SUMMARY DISCLOSURE

The present invention is a hybrid step motor in which there are two axially displaced sets of rotor sections (or, alternatively, two sets of stator sections), each set having a different rotor/stator tooth width ratio than that of the other set. For example, one set may be optimized for one-phase ON operation (rotor/stator tooth width ratio near 1.0), while the other set may be optimized for two-phase ON operation (rotor/stator tooth width ratio near 0.5). More generally, the two sets are optimized together for near sinusoidal torque profile and substantially equal microsteps. The optimum rotor/stator tooth ratio is typically between 0.75 and 0.95, and the optimum tooth ratio between the two sets of rotor or stator sections is typically between 0.8 and 0.95.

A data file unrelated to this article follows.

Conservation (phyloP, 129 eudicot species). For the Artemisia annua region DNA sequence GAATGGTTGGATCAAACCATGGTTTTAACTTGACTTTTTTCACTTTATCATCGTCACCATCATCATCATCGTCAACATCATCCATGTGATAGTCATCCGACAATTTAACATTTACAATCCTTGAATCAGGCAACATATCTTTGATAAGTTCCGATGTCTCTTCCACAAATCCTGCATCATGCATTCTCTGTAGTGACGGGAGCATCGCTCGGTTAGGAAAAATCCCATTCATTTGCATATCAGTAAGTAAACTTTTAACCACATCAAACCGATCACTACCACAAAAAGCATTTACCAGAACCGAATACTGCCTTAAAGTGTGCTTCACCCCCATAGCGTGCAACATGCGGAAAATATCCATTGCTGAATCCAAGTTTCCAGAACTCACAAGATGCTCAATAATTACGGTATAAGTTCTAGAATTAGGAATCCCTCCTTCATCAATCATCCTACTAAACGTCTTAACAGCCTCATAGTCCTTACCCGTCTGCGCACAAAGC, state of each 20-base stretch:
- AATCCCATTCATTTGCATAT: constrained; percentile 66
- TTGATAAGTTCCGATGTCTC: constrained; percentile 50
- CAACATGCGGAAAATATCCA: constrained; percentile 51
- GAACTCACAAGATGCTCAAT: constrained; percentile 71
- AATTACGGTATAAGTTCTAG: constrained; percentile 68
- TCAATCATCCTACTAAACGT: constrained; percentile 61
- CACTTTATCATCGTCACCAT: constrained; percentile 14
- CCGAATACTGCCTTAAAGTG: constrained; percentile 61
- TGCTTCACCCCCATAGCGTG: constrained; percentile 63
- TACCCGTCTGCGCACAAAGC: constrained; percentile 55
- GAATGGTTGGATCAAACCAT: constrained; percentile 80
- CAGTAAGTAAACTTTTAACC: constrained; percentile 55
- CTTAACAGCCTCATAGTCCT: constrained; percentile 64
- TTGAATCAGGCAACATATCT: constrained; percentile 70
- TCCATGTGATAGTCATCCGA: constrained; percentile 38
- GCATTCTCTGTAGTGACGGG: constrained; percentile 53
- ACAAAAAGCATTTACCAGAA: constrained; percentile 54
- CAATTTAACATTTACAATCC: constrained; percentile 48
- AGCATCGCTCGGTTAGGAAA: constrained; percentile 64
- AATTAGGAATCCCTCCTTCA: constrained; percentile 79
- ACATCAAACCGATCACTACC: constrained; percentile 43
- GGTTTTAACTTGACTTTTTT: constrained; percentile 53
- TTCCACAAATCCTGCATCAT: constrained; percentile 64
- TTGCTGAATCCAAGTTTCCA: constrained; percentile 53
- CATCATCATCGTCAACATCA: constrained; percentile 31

BRIEF DESCRIPTION OF THE DRAWINGS

FIG. 1 is a side view of an exemplary rotor for a hybrid step motor in accord with the present invention.

FIG. 2A is a partial end view, taken along the lines 2A-2A in FIG. 1, of a first rotor section with wide rotor teeth, together with an associated portion of a stator, of an exemplary hybrid step motor in accord with the present invention.

FIG. 2B is a graph of the relative static holding torque contribution from the first rotor section versus rotor displacement angle.

FIG. 3A is a partial end view, taken along the lines 3A-3A in FIG. 1, of a second rotor section with narrow rotor teeth, together with an associated portion of a stator, of an exemplary hybrid step motor in accord with the present invention.

FIG. 3B an is a graph of the relative static holding torque contribution from the second rotor section versus rotor displacement angle.

FIG. 4 is a graph of the relative static holding torque of the exemplary hybrid step motor in accord with the present invention, combining the torque contributions from both rotor sections.

DETAILED DESCRIPTION